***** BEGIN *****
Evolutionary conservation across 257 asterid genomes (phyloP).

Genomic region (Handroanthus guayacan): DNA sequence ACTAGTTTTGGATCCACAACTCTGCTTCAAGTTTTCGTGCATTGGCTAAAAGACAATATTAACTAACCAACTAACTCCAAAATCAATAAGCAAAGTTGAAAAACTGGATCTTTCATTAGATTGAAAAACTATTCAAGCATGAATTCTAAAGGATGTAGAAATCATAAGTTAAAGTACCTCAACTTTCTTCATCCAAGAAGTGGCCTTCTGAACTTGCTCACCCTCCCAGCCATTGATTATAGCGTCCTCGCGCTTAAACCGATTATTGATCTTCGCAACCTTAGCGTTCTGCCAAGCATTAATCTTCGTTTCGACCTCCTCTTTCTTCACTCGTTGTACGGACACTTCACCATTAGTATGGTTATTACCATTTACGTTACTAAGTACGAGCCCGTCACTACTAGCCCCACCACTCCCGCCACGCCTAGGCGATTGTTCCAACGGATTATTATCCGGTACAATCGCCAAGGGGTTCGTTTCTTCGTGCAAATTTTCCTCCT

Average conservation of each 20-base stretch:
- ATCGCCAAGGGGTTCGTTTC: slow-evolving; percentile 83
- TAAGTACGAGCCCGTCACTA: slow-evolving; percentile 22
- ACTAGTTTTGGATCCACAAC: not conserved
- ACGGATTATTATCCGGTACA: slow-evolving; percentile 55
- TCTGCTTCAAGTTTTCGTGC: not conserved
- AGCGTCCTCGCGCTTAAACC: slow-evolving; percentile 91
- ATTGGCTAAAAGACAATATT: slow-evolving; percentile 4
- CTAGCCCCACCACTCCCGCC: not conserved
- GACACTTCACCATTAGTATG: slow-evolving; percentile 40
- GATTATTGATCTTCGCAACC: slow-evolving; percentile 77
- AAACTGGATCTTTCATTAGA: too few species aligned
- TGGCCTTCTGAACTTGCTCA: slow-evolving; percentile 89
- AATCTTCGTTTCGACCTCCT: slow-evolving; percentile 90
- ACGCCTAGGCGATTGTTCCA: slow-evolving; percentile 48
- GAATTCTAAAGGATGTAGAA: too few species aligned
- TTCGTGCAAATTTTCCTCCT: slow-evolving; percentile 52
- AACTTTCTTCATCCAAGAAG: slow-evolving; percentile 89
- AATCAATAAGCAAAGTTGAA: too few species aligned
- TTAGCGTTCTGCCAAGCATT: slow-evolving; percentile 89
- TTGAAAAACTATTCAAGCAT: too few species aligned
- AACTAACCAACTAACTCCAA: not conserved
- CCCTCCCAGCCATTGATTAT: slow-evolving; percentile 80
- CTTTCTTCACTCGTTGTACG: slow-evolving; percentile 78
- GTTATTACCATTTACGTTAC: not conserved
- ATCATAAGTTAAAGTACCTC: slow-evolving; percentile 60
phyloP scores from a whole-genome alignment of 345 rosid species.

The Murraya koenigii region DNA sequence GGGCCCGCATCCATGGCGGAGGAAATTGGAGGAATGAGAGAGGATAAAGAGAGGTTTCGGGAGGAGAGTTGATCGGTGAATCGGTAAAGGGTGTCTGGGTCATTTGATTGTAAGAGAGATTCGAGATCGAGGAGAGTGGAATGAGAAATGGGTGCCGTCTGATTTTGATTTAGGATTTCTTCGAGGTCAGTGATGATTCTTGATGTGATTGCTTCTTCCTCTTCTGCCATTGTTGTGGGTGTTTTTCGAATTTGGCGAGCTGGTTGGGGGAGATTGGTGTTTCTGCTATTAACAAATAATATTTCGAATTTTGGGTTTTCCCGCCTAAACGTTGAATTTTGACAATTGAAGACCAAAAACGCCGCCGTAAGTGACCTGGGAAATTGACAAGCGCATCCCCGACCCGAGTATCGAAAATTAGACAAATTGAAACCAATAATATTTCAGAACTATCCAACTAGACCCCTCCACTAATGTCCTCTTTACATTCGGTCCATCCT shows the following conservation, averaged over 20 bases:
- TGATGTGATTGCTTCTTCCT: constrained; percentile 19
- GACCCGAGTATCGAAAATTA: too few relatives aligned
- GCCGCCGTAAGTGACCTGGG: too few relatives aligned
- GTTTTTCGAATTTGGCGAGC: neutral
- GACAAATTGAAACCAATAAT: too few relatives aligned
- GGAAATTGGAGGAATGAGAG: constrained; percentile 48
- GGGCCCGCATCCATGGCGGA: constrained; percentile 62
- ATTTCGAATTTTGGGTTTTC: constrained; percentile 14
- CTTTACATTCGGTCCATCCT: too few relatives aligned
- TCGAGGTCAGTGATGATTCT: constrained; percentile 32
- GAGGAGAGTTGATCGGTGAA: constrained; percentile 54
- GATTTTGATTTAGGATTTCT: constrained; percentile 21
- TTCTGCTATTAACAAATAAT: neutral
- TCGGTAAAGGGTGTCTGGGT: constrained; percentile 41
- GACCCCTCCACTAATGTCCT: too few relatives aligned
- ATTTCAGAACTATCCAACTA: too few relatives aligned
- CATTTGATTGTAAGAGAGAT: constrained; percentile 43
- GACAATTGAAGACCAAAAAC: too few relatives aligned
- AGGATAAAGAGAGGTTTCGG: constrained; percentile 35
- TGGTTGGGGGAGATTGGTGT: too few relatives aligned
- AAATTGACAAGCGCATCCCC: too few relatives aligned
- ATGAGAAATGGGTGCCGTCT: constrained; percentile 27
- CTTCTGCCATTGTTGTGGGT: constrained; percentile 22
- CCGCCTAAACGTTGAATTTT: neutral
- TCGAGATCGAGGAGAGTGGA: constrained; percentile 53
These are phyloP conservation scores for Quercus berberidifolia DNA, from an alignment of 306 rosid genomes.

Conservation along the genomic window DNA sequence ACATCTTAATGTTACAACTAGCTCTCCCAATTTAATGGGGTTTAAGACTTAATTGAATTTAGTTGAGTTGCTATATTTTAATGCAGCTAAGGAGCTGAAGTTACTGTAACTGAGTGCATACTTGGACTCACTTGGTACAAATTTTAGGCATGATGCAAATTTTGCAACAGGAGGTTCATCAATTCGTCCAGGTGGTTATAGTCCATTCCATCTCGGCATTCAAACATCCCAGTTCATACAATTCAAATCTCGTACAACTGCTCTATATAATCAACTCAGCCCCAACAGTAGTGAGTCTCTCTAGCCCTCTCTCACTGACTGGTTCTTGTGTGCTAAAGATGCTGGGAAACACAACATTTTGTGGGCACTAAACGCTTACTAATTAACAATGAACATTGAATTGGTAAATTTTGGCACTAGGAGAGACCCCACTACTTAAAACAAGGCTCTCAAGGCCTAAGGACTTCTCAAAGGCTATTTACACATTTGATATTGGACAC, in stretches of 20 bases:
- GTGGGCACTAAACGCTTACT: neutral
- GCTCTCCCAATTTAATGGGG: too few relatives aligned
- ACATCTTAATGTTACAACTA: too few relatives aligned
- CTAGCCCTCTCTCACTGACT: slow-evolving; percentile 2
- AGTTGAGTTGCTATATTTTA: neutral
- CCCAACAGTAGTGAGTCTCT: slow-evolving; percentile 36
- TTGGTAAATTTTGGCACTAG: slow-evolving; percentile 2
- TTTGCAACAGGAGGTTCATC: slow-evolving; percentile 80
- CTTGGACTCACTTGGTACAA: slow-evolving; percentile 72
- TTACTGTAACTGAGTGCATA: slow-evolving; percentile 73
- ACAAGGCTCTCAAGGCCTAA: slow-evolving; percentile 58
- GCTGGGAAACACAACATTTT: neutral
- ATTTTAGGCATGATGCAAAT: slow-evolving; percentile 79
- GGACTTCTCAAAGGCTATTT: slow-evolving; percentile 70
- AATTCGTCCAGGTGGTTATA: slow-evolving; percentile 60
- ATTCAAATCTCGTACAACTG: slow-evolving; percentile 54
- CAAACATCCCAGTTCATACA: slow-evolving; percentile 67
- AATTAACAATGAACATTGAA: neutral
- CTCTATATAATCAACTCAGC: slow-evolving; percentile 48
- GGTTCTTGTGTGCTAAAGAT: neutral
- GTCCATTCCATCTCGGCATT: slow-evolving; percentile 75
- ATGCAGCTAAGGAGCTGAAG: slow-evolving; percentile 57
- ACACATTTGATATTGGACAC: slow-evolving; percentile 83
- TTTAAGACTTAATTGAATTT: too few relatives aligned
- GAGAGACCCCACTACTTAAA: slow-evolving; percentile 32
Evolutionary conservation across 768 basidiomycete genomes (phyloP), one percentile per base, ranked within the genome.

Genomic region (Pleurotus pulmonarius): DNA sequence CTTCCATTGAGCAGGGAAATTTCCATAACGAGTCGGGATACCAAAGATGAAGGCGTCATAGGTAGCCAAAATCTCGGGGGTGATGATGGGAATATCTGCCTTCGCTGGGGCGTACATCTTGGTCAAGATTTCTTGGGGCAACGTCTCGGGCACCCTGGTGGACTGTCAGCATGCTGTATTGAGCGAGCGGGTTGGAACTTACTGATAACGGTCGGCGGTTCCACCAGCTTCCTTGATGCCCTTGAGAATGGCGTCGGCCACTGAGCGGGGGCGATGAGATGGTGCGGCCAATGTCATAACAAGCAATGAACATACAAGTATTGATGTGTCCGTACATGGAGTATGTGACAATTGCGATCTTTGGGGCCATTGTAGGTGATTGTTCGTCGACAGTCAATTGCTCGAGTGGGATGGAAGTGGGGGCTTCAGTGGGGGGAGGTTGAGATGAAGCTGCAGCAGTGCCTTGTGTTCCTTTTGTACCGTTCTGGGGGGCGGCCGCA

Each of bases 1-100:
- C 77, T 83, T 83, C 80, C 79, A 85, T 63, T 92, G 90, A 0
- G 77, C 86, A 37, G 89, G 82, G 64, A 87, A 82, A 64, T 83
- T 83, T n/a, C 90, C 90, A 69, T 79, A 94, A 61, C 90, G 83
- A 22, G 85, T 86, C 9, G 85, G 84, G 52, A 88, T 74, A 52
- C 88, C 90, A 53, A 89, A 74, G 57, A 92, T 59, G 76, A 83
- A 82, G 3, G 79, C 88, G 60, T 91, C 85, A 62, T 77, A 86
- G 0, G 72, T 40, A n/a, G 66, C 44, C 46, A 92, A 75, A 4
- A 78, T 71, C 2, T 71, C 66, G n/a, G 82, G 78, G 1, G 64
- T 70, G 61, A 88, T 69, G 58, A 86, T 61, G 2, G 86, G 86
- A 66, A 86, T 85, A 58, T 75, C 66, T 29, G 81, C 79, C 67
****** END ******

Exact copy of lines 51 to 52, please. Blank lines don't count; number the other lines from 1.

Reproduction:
- AAATTGACAAGCGCATCCCC: too few relatives aligned
- ATGAGAAATGGGTGCCGTCT: constrained; percentile 27